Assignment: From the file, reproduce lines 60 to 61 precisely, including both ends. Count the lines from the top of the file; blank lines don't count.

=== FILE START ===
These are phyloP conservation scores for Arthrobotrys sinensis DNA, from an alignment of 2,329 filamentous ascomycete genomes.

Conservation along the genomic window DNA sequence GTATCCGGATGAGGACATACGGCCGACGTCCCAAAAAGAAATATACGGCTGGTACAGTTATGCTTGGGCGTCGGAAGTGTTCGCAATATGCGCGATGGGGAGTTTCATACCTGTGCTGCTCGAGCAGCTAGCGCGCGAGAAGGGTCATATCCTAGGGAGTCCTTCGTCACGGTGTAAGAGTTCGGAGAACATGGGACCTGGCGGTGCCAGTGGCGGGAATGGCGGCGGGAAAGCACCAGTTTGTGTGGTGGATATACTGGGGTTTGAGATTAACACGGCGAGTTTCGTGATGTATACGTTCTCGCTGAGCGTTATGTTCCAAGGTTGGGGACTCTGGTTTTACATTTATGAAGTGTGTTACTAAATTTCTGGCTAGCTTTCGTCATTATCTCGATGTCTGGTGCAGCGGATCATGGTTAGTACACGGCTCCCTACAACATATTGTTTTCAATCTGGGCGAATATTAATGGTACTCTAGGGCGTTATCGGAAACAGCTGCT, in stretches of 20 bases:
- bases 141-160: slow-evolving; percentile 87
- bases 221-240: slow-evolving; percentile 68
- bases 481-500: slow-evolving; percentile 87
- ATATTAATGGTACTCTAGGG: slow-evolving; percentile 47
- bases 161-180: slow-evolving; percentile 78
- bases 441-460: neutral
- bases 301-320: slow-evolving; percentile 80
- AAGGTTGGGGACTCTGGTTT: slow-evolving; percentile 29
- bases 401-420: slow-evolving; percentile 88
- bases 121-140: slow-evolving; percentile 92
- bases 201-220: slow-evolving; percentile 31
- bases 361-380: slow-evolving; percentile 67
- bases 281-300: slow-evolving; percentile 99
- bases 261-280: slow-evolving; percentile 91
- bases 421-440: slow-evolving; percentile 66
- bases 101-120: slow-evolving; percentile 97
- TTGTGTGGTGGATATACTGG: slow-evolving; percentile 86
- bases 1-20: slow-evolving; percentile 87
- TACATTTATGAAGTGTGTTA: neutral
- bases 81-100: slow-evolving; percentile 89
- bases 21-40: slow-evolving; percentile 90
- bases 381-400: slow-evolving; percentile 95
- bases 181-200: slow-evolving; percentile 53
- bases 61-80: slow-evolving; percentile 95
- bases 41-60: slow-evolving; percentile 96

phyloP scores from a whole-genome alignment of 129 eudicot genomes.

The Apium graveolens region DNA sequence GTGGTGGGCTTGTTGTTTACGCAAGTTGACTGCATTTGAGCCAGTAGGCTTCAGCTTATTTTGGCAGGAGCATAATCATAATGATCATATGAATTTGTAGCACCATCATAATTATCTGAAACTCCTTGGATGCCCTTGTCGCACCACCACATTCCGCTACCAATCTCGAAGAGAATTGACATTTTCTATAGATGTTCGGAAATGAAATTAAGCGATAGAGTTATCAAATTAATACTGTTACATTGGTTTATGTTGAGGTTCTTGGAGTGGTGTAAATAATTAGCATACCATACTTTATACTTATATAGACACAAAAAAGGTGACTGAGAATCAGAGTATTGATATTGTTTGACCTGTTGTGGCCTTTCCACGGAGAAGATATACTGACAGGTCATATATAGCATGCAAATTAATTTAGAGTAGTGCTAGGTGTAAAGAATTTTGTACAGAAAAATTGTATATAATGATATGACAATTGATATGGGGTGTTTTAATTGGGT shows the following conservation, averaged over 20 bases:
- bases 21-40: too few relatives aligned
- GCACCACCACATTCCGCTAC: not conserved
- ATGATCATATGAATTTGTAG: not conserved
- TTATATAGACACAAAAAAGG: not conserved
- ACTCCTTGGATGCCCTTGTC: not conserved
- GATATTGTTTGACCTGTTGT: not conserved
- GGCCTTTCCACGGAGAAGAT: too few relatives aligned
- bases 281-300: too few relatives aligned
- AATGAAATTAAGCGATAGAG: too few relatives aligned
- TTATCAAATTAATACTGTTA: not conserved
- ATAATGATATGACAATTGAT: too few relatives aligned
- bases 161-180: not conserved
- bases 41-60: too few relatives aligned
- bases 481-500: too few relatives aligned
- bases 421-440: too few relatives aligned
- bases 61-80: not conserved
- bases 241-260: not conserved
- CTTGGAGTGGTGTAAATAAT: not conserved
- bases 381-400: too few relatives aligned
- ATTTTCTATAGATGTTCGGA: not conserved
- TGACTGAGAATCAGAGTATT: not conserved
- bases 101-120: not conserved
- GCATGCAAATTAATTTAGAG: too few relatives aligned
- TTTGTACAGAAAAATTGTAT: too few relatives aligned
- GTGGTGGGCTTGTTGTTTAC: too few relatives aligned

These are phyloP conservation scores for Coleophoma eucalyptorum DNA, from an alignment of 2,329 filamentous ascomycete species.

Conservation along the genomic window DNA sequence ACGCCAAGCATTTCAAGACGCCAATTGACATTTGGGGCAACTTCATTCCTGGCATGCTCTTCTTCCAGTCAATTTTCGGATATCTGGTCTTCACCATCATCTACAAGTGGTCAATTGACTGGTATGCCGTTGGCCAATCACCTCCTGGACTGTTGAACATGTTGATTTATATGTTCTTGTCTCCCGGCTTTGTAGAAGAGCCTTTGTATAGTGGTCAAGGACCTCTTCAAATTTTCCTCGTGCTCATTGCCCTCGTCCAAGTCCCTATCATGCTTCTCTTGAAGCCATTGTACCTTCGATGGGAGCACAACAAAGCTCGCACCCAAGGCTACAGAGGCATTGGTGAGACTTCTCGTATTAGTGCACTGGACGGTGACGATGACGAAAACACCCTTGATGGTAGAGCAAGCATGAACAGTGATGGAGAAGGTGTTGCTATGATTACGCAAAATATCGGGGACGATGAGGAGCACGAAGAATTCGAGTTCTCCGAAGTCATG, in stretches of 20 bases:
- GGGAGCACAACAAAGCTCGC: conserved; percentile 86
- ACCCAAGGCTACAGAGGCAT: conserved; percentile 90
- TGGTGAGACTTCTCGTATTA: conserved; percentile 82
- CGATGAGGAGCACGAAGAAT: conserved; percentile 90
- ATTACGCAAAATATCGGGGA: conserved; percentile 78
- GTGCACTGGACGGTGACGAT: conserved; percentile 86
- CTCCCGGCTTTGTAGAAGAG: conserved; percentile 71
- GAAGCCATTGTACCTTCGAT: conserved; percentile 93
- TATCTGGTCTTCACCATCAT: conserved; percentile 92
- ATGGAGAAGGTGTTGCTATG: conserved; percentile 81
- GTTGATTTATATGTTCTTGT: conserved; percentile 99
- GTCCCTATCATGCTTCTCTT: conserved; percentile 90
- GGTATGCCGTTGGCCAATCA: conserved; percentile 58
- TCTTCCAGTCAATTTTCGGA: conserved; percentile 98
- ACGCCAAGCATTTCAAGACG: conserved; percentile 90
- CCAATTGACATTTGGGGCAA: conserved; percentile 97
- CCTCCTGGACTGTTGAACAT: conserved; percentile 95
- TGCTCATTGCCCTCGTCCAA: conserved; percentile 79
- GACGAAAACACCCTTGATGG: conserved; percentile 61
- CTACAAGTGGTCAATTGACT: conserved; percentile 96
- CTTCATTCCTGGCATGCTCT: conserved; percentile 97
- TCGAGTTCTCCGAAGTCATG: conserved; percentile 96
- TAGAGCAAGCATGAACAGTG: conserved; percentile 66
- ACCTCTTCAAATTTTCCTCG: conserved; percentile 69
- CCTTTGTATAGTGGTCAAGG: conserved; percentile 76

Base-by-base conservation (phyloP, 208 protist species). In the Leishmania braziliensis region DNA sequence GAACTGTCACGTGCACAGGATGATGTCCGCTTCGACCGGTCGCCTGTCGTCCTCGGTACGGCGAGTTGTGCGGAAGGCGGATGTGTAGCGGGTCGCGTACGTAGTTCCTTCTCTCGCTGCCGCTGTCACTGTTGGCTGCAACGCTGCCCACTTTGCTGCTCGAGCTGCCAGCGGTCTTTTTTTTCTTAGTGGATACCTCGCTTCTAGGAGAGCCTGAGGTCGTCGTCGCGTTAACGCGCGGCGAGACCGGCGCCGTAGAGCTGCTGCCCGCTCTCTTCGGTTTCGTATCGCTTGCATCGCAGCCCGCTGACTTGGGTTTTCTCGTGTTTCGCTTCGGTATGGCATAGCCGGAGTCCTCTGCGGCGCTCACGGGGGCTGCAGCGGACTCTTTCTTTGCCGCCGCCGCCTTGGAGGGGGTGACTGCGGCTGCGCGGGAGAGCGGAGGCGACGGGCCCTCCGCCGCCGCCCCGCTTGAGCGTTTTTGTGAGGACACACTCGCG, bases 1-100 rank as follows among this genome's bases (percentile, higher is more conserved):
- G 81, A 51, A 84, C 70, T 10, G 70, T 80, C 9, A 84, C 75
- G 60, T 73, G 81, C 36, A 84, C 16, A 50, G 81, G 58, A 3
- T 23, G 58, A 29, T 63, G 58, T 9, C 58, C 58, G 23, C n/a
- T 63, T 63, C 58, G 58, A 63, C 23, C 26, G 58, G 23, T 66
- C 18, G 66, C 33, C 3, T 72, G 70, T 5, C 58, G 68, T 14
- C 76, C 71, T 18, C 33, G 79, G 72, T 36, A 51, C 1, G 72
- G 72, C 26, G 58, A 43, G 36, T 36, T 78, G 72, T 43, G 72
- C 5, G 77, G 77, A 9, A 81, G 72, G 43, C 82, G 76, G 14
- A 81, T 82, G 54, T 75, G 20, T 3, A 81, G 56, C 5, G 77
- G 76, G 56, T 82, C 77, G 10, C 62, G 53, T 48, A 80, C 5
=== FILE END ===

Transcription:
- CGATGAGGAGCACGAAGAAT: conserved; percentile 90
- ATTACGCAAAATATCGGGGA: conserved; percentile 78